Passive voice in writing isn’t always bad style. Elements of style in writing may be used deliberately for effect. For example: ‘He’d been pranked, but by whom? By his best friend, Greg? Or by that new neighbor with the shifty eyes?’
Here, the use of passive voice could suggest the bewildered passivity of a character trying to work out who had played a trick on them.
Too much passive voice, however, makes writing unnecessarily wordy. For example:
Max was given a letter of warning by the principal and was given detention the rest of the week too.
You could change this to something more active, such as:
Max brought home a letter of warning. He said he’d have to stay for detention every day that week, his face glummer than ever.
Find creative ways to vary sentences so that you don’t overuse passive voice.
6. Fix faulty parallelisms
Parallelism in sentence structure refers to when you use similarly structured phrases for clarity and emphasis. For example:
Running was her forte, flying along the track her bliss, winning – her focus.
The key to parallelisms is to ensure each element of grammar in each parallel unit is the same. For example, this would be the same example in weaker writing style:
Running was her forte, to fly down the track her happy place, and winning her focus.
7. Avoid mixed metaphors
In writing style, ‘mixed metaphors’ refers to combining multiple metaphors in a single image, producing a confusing muddle. For example:
Like a bat out of hell the principal flew down the school corridor determined to resolve the storm in a teacup.
Here, the muddle of bats and teacups conjures a strange image.
To avoid mixed metaphors, think about the literal images behind your metaphors – the images they evoke. Try to extend the same image or metaphor, rather than jumble different ones together.
Take, for example, the beautiful way Toni Morrison extends the metaphor of a father’s mean temper being like an active volcano:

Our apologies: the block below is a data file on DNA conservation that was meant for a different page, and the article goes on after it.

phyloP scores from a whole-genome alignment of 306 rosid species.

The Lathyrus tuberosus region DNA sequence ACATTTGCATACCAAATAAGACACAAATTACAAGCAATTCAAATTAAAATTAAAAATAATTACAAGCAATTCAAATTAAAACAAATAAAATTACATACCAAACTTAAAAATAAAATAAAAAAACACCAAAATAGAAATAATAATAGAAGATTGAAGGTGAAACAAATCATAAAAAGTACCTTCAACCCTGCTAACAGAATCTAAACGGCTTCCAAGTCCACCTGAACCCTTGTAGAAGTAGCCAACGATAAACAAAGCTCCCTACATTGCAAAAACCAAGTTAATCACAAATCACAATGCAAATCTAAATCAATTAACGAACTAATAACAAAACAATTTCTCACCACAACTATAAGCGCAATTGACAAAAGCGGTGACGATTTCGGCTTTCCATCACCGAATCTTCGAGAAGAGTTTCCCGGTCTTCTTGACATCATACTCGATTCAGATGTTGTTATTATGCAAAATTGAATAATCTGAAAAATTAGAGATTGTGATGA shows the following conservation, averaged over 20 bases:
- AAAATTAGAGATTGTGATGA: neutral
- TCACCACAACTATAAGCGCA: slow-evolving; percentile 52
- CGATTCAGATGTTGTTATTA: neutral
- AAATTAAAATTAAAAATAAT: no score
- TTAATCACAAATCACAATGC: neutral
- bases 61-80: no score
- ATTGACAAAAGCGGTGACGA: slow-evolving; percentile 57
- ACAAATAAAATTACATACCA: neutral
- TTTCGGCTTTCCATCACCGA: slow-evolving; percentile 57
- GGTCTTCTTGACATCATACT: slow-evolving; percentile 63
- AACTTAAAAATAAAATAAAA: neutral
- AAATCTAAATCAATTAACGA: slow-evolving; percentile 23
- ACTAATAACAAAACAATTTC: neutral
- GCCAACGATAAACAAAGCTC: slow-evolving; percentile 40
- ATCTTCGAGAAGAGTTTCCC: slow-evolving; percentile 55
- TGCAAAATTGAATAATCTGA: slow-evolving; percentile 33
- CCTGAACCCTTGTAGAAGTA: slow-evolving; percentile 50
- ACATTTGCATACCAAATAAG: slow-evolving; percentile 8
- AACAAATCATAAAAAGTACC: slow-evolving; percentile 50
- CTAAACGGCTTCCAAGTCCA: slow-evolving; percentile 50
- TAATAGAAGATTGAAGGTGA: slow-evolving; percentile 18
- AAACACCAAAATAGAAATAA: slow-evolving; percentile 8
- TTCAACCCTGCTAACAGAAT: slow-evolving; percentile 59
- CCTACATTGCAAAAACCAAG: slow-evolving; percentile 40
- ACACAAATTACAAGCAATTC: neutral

Solid, rumbling, likely to erupt without prior notice, Macon kept each member of his family awkward with fear. His hatred of his wife glittered and sparked in every word he spoke to her. The disappointment he felt in his daughters sifted down on them like ash, dulling their buttery complexions and choking the lilt out of what should have been girlish voices.Toni Morrison, Song of Solomon (1978), p. 10.
8. Check for faulty diction
‘Faulty diction’ in writing style describes using the wrong word for the intended meaning or context. For example, if you wrote:
The platitude of the lake was just the calm he needed this Friday afternoon.
A ‘platitude’ is a saying that’s lost its meaning or relevance through overuse. What the writer might mean to say here is ‘placidity’, meaning stillness or tranquility.
Whenever you use a more complex, larger word, double-check you’ve got its meaning right in a respected dictionary such as Oxford or Merriam-Webster.
9. Ditch wordiness
Verbosity or wordiness quickly turns reading into a chore. For example, compare:
A thought that she caught herself thinking often was ‘Max loves that darn dog way more than me.
She often thought, ‘Max loves that darn dog way more than me.’
Working on the flaws in your writing will reduce distractions so that readers can focus on the pleasures of your unique writing voice.
Do you need to catch style issues in your manuscript? Get help from a professional editor or work with a writing coach and develop your story in easy, practical increments.